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  • how is the plate attached? threaded on?

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    • Yes, its harrison's 1.5" 6tpi threaded threaded chuck fitment. So some faceplate's and a smaller 3jaw chuck and various other old harrison l5 chuck fitment pieces I have around screw onto the int40 adapter which has the register they are designed to mate up with.
      To get the compound angle set accurately I clocked up a iso40->mt3 tool in the 4jaw and adjusted it concentric, then used a clock along the taper to ensure I had the compound set to as near as possible the same angle. The markings on the compound say 8 degree of taper after this.
      I tested it for fit with some blue in the socket of my universal mill head, and its got more contact than the commercial mt3 taper tool I compared it to.
      Because the original lathe mandrel design was a screwed fitment, it was possible to take a light skim off the flat face of the register on the spindle and ensure everything was true and plane. So I put the tool in my mill and clamped a lathe tool in the vice and replicated the same thing on there.

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      • A quicky Milling Machine Accessory. Got tired of clunking around with that vice handle.



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        • Excellent idea, Hammerfest.

          That may be reason enough not to occupy the table front-edge slot with a DRO scale!

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          • And I'm going to use that R8 tooling rack in the background as well!!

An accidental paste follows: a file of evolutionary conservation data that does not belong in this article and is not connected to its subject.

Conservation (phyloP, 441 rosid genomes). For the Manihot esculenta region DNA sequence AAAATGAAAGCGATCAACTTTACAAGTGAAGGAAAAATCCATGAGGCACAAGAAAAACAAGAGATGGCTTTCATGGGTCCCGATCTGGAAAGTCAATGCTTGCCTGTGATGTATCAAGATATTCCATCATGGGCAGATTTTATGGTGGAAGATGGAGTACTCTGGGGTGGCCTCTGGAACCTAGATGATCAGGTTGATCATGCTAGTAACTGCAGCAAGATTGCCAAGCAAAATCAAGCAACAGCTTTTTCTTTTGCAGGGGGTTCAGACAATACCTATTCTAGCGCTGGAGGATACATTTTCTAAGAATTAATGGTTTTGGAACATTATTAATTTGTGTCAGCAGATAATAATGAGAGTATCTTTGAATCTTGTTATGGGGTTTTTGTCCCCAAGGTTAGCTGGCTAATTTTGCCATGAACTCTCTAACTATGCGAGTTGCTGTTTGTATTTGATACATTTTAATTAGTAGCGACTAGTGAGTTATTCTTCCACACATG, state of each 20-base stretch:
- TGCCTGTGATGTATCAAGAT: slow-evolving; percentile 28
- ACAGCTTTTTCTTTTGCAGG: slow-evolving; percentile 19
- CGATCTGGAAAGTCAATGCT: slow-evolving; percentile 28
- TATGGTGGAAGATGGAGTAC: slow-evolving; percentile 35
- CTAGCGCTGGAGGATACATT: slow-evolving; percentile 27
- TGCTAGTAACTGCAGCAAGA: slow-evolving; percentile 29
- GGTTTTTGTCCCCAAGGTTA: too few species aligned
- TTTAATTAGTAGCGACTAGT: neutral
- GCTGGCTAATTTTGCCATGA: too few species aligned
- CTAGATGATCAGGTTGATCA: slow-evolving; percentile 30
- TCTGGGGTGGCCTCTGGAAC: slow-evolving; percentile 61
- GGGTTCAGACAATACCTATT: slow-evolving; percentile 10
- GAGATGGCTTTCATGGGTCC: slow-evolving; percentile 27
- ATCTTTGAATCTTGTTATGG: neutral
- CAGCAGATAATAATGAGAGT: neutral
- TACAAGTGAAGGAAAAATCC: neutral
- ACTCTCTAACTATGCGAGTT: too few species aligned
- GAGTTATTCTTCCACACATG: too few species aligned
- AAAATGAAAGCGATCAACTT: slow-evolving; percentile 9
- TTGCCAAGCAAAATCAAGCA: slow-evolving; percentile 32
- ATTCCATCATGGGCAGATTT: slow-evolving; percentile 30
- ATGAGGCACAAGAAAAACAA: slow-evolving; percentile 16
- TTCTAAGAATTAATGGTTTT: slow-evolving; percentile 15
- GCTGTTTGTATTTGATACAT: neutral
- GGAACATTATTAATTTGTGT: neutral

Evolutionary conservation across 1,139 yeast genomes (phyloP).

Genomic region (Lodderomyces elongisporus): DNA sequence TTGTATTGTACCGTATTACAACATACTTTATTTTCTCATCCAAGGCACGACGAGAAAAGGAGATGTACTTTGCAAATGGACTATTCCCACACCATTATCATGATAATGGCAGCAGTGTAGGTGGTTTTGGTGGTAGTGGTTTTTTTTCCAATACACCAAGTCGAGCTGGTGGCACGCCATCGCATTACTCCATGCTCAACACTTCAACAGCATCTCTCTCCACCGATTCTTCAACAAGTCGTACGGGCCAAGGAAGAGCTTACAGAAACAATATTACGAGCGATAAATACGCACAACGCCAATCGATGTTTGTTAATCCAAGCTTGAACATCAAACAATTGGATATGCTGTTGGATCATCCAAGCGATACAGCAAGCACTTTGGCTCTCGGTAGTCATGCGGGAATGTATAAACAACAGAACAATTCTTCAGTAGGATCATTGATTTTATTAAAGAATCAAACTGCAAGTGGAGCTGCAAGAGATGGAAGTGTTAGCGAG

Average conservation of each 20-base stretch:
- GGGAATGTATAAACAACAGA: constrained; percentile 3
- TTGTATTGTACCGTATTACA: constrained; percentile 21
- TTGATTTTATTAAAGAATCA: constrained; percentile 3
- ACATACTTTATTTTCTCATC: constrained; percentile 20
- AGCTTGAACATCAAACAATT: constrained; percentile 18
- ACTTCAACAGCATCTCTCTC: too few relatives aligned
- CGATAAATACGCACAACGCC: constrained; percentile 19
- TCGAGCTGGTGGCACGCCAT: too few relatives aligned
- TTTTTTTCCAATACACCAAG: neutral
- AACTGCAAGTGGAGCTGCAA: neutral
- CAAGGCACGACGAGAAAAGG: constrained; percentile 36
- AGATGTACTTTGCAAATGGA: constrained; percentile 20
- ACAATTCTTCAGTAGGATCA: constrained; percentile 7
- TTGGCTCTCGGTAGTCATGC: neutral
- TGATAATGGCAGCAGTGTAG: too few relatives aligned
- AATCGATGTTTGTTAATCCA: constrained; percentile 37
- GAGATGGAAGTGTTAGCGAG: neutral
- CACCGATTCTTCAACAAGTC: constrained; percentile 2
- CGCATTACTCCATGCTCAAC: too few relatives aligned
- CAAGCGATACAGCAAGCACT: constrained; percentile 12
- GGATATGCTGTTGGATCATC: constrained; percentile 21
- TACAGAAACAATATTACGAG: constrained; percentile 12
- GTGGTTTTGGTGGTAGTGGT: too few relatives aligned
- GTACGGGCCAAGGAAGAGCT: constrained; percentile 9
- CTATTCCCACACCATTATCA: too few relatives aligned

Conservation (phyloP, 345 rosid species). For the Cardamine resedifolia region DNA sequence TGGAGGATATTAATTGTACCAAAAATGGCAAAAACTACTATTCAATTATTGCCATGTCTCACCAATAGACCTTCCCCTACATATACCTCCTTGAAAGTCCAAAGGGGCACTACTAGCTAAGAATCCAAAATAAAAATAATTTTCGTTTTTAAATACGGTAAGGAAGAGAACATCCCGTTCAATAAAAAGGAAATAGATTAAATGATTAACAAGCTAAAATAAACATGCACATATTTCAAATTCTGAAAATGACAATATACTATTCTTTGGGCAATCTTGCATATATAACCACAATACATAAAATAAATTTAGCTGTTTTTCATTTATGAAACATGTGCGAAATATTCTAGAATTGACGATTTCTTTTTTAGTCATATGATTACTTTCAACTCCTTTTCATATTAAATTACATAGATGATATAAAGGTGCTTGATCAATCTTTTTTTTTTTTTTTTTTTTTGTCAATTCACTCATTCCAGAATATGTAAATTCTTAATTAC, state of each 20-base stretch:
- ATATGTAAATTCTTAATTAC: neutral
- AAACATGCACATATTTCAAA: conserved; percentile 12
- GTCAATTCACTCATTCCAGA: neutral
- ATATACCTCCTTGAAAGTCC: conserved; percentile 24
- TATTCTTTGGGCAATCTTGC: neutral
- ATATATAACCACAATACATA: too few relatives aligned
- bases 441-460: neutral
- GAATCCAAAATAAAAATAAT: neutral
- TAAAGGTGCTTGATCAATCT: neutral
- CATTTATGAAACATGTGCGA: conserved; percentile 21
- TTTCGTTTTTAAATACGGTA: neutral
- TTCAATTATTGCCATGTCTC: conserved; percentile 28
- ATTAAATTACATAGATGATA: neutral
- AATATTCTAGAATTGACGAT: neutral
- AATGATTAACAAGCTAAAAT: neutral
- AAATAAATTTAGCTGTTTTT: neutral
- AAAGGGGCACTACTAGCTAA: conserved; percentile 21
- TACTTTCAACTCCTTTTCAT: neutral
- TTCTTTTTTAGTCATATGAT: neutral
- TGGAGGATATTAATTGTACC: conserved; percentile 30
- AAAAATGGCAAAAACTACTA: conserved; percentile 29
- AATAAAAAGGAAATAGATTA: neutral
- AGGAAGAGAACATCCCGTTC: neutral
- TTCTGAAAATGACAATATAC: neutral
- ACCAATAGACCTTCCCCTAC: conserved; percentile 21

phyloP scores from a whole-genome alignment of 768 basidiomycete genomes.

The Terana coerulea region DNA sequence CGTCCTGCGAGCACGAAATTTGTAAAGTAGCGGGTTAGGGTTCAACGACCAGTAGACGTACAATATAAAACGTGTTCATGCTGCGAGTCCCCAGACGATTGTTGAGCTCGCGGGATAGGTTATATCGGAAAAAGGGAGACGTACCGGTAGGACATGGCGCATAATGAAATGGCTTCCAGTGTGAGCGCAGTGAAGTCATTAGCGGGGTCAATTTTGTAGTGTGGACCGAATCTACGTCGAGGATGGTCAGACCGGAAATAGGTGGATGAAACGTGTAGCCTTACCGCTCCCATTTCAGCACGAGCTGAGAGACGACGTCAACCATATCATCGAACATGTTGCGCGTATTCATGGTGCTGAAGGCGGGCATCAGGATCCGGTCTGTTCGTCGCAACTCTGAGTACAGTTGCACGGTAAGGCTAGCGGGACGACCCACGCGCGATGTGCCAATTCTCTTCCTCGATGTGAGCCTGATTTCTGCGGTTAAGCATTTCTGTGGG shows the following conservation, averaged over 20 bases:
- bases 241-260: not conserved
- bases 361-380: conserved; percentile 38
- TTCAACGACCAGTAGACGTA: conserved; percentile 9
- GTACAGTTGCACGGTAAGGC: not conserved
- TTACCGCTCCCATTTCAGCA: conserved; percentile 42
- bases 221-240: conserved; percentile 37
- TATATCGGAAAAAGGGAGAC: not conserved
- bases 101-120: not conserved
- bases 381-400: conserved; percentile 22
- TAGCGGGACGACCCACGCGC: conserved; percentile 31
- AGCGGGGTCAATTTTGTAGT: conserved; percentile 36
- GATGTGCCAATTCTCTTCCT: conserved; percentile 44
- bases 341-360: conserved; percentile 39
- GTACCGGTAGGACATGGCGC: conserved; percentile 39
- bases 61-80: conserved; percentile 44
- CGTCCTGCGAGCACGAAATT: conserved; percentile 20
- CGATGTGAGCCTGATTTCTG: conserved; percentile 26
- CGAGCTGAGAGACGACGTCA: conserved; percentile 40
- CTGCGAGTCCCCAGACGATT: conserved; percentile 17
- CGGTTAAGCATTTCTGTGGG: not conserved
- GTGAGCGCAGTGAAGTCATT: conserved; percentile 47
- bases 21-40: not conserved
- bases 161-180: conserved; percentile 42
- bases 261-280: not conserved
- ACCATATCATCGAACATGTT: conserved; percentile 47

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            • I made this press chuck for my hydraulic press a bit back, the tooling is made from old car halfshafts turned and ground to shape to press motorcycle crankshafts apart. It's pretty simple, it is just a bush that fits over the pusher pin on the press and takes 20mm diameter bar, and a lockbolt is provided to stop the tool dropping out before the load is applied.


              While my compound was still set up for the 40int toolholder I built, I made a press tool with the same taper on for it, the ridge is at the width of a 40 taper just before the end, so push it through something into the matching die till the ridge and you have a tapered formed hole to fit a toolholder.


              Someone gave me a steel office cabinet with decent shelves, I drilled holes the diameter of the small end of my taper tool at intervals then pushed some toolholder shaped holes in the shelf with it and the press to make a toolholder shelf. I may add rails to the shelf so it can be pulled out of the cabinet like the real very expensive ones. For now it does what it says on the tin, holds and sorts my 40 taper tooling with cone shaped holes.


              Might make a morse version for the lathe tooling organizer now.

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              • Originally posted by Wheels17 View Post
                And I'm going to use that R8 tooling rack in the background as well!!
                Looking at that.
                Do you have to screw / unscrew those studs in the tail every time you change a holder ?
                .

                Sir John , Earl of Bligeport & Sudspumpwater. MBE [ Motor Bike Engineer ] Nottingham England.



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                • They are simply 7/16-20 bolts that I hand tighten, nothing fancy here just a plain old piece of aluminum angle 3x3 and about 20 minutes and your done. Keeps stuff from getting banged up in a drawer.



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                  • Sorry that would drive me mad having to keep screwing these in and out.
                    Here's mine.


                    The bottom one is a plastic commercial one from J&L which works OK for empty collets but not full ones or tall ones or it doesn't rotate because it hanging off the pivot bolt.